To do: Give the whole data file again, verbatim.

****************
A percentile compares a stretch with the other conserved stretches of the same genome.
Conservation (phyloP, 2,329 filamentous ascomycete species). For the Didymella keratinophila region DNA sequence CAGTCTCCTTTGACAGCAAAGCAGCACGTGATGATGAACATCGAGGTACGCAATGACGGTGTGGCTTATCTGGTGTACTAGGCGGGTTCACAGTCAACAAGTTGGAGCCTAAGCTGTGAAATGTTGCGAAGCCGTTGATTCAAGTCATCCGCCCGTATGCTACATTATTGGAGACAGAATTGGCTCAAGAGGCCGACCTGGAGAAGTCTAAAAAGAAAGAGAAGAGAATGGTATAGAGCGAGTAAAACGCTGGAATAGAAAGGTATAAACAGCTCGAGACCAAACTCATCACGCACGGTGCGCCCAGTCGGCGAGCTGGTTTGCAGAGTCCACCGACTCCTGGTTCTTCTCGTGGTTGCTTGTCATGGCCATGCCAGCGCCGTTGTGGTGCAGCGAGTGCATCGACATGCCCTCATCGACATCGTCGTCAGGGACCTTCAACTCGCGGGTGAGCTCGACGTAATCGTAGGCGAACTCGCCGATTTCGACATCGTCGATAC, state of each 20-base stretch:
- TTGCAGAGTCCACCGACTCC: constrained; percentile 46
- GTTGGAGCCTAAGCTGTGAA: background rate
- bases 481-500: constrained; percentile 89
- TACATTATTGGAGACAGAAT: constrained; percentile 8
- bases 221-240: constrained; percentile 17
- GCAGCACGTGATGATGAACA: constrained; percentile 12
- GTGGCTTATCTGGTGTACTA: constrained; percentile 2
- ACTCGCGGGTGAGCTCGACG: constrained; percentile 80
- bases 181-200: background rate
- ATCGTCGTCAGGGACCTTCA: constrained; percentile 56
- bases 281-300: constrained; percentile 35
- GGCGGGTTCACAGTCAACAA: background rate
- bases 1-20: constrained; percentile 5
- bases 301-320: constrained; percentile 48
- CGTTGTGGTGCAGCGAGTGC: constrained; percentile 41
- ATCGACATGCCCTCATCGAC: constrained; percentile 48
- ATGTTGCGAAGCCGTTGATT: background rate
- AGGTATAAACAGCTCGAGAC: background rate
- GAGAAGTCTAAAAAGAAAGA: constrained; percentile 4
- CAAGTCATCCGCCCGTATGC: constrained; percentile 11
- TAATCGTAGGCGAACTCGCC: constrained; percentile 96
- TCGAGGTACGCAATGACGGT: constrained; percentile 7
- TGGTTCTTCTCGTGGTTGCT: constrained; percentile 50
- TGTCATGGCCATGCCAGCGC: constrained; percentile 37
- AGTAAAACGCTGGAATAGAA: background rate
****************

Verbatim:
A percentile compares a stretch with the other conserved stretches of the same genome.
Conservation (phyloP, 2,329 filamentous ascomycete species). For the Didymella keratinophila region DNA sequence CAGTCTCCTTTGACAGCAAAGCAGCACGTGATGATGAACATCGAGGTACGCAATGACGGTGTGGCTTATCTGGTGTACTAGGCGGGTTCACAGTCAACAAGTTGGAGCCTAAGCTGTGAAATGTTGCGAAGCCGTTGATTCAAGTCATCCGCCCGTATGCTACATTATTGGAGACAGAATTGGCTCAAGAGGCCGACCTGGAGAAGTCTAAAAAGAAAGAGAAGAGAATGGTATAGAGCGAGTAAAACGCTGGAATAGAAAGGTATAAACAGCTCGAGACCAAACTCATCACGCACGGTGCGCCCAGTCGGCGAGCTGGTTTGCAGAGTCCACCGACTCCTGGTTCTTCTCGTGGTTGCTTGTCATGGCCATGCCAGCGCCGTTGTGGTGCAGCGAGTGCATCGACATGCCCTCATCGACATCGTCGTCAGGGACCTTCAACTCGCGGGTGAGCTCGACGTAATCGTAGGCGAACTCGCCGATTTCGACATCGTCGATAC, state of each 20-base stretch:
- TTGCAGAGTCCACCGACTCC: constrained; percentile 46
- GTTGGAGCCTAAGCTGTGAA: background rate
- bases 481-500: constrained; percentile 89
- TACATTATTGGAGACAGAAT: constrained; percentile 8
- bases 221-240: constrained; percentile 17
- GCAGCACGTGATGATGAACA: constrained; percentile 12
- GTGGCTTATCTGGTGTACTA: constrained; percentile 2
- ACTCGCGGGTGAGCTCGACG: constrained; percentile 80
- bases 181-200: background rate
- ATCGTCGTCAGGGACCTTCA: constrained; percentile 56
- bases 281-300: constrained; percentile 35
- GGCGGGTTCACAGTCAACAA: background rate
- bases 1-20: constrained; percentile 5
- bases 301-320: constrained; percentile 48
- CGTTGTGGTGCAGCGAGTGC: constrained; percentile 41
- ATCGACATGCCCTCATCGAC: constrained; percentile 48
- ATGTTGCGAAGCCGTTGATT: background rate
- AGGTATAAACAGCTCGAGAC: background rate
- GAGAAGTCTAAAAAGAAAGA: constrained; percentile 4
- CAAGTCATCCGCCCGTATGC: constrained; percentile 11
- TAATCGTAGGCGAACTCGCC: constrained; percentile 96
- TCGAGGTACGCAATGACGGT: constrained; percentile 7
- TGGTTCTTCTCGTGGTTGCT: constrained; percentile 50
- TGTCATGGCCATGCCAGCGC: constrained; percentile 37
- AGTAAAACGCTGGAATAGAA: background rate